The electrically resistive memory components of memory array 400 can be can be programmed by exposing them to varying degrees of heat or light if the memory components are formed with an electrically resistive material that is light or heat sensitive. Heat sensitive programming can be implemented by passing a current through a memory component formed with a perovskite material to alter the crystallization which changes the resistance of the memory component. Additionally, exposing a memory component formed with a perovskite compound to a laser light, or other optical device, changes the reflective state of the memory component which translates to a change in the resistive characteristics of the memory component.

FIG. 5 illustrates a section of a non-volatile, multi-level ROM semiconductor device 500 having electrically insulated layers 502, 504, and 506. Each layer is insulated from the next with an insulation material 508. An individual layer, such as layer 502 for example, has columns of conductive material 510, rows of conductive material 512, and memory components 514.

The first layer 502 is formed on a substrate layer 516 of the semiconductor device 500. The substrate layer 516 can be any construction of semiconductive material that is a supporting structure for the device 500. Each additional layer of the device 500 is formed on the preceding layer. For example, layer 504 is formed over layer 502, and layer 506 is formed over layer 504. Although the semiconductor device 500 is shown with only three layers, those skilled in the art will appreciate that the device can be fabricated with any number of layers, and with any number of memory cells per layer.

The columns of conductive material 510 and the rows of conductive material 512 can be fabricated with electrically conductive material such as copper or aluminum, or with alloys or doped silicon. The memory components 514 can be implemented with an electrically resistive material, such as an oxide, that forms a resistor memory component as shown in FIG. 2, or a resistor in series with a diode as shown in FIG. 3. The insulation layers 508 can be formed with a silicon dioxide material. Those skilled in the art will recognize that many different combinations of materials and designs are available to fabricate the semiconductor device 500.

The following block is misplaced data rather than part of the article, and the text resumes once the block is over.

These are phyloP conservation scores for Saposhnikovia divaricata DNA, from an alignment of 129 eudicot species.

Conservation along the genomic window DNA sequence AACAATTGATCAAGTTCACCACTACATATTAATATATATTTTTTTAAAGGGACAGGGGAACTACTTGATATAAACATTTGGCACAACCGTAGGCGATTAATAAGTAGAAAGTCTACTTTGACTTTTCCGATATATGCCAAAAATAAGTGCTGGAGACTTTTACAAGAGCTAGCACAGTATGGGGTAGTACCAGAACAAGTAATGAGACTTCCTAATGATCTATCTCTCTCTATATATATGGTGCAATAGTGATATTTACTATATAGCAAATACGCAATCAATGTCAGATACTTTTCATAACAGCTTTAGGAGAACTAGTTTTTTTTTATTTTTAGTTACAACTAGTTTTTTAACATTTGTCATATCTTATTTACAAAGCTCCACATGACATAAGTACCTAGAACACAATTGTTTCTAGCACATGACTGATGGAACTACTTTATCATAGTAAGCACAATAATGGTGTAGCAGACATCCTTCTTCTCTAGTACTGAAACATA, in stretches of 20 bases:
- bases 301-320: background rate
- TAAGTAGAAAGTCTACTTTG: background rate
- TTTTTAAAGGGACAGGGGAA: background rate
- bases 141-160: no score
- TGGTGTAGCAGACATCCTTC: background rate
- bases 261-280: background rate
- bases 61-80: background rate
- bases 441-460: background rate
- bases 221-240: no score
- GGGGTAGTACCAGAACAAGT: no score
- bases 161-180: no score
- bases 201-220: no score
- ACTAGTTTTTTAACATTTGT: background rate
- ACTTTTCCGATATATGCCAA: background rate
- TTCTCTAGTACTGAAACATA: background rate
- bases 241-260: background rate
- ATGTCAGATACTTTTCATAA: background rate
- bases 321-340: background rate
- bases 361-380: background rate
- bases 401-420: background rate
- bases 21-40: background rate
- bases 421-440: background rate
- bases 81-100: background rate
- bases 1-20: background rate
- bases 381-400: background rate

FIG. 6 illustrates a section of a non-volatile, multi-level ROM semiconductor device 600 having layers 602, 604, and 606. An individual layer, such as layer 602 for example, has columns of conductive material 608, rows of conductive material 610, and memory components 612. Each layer shares components with one or more other layers of the device 600. For example, layers 602 and 604 share common rows of conductive material 610, and layers 604 and 606 share common columns of conductive material 614.

The first layer 602 is formed on a substrate layer 516 of the semiconductor device 600. The substrate layer 616 can be any construction of semiconductive material that is a supporting structure for the device 600. Each additional layer of the device 600 is formed on the preceding layer. For example, layer 604 is formed over layer 602, and layer 606 is formed over layer 604 Although the semiconductor device 600 is shown with only three layers, those skilled in the art will appreciate that the device can be fabricated with any number of layers, and with any number of memory cells per layer.

The columns of conductive material 608, 614 and the rows of conductive material 610 can be fabricated with electrically conductive material such as copper or aluminum, or with alloys or doped silicon. The memory components 612 can be implemented with an electrically resistive material, such as an oxide. Those skilled in the art will recognize that many different combinations of materials and designs are available to fabricate the semiconductor device 600.

FIG. 7 illustrates methods for making and programming a non-volatile, multi-level ROM device having memory cells that indicate multiple logical bits. The order in which the method is described is not intended to be construed as a limitation.

At block 700, a semiconductor substrate is provided upon which the multi-level ROM device is fabricated. At block 702, columns of conductive material are formed on the semiconductor substrate. The columns of conductive material are formed by either a copper damascene process, or by an aluminum or other metal deposition process.